Juneteenth Remarks from Tsione Wolde-Michael

On June 17, 2014, the East Side Freedom Library hosted a “Freedom Reception” which commemorated the holiday of Juneteenth, marking the end of slavery in 1865.  Tsione Wolde-Michael, Macalester graduate; intern in Public History at the Smithsonian Museum of National History and graduate student in History at Harvard University. Tsione provided this historical context for the holiday of Juneteenth:

Juneteenth is truly one of the most important events in our nation’s history. On “Freedom’s Eve” or the eve of January 1, 1863 the first Watch Night services took place. On that night, African American slaves and free blacks gathered in churches and private homes all across the nation awaiting news that the Emancipation Proclamation had become law.

At the stroke of midnight, prayers were answered as all slaves in the Confederate States were declared legally free. But not everyone in confederate territory would immediately have freedom. Even though the Emancipation Proclamation was declared in 1863, the news would not reach the westernmost confederate state of Texas until much later.

But on June 19, 1865 that changed, when enslaved African Americans in Galveston Bay, TX were notified by the arrival of some 2,000 Union troops that they, along with the more than 250,000 other enslaved black people in the state, were free by executive order.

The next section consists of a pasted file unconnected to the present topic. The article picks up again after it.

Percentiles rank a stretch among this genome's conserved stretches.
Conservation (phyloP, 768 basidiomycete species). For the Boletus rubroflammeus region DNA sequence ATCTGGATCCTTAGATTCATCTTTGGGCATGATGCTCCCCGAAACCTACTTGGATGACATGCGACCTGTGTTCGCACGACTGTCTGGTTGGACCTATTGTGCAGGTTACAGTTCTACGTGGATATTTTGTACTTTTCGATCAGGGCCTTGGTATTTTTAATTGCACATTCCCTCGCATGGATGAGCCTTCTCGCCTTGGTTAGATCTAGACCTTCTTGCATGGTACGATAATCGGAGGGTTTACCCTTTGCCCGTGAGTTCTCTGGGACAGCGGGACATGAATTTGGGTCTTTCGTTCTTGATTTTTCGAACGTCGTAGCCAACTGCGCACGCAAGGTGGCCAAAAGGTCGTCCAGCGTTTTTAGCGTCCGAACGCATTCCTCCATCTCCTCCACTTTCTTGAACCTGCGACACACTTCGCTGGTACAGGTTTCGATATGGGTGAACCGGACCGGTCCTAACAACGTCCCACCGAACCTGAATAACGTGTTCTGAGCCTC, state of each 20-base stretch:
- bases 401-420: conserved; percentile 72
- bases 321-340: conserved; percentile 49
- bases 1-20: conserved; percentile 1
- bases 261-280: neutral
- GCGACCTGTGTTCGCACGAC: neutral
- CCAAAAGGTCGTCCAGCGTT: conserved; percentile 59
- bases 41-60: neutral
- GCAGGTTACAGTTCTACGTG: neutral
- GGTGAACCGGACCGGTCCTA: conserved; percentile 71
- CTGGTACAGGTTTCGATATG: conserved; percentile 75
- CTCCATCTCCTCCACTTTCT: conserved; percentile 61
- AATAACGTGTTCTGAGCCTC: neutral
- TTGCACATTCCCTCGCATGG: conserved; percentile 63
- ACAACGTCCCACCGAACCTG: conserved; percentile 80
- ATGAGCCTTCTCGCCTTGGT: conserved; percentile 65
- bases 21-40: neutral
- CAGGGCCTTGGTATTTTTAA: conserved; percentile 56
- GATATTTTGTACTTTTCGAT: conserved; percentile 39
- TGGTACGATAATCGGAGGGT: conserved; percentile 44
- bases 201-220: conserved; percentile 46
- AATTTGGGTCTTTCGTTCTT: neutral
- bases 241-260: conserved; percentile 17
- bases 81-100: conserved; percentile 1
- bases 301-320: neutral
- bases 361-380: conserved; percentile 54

What Juneteenth (as that day was called by the freed slaves in Texas) really marks then, is our country’s second independence day. And though it has been long celebrated among the African American community it is a history that was suppressed until recently, and it is one that I think is particularly appropriate to remember as we celebrate the opening of this space today.

The post-emancipation period known as Reconstruction (1865-1877) marked an era of great hope, uncertainty, and struggle for the nation as a whole. Formerly enslaved people immediately sought to reunify families, establish schools, run for political office, push radical legislation and even sue slaveholders for compensation. And this is incredible! It is not even one generation out of enslavement that people are so empowered to try to completely transform their lives.

And in this vein, I think discussing the spirit of Juneteenth today and in this space couldn’t be more appropriate. It is a historical legacy that shows the value of deep hope and urgent organizing and political movement in uncertain times. I see the East Side Freedom Library as an exciting community space where that spirit can continue. Where suppressed histories like this one can surface, and new stories with equal urgency can be told.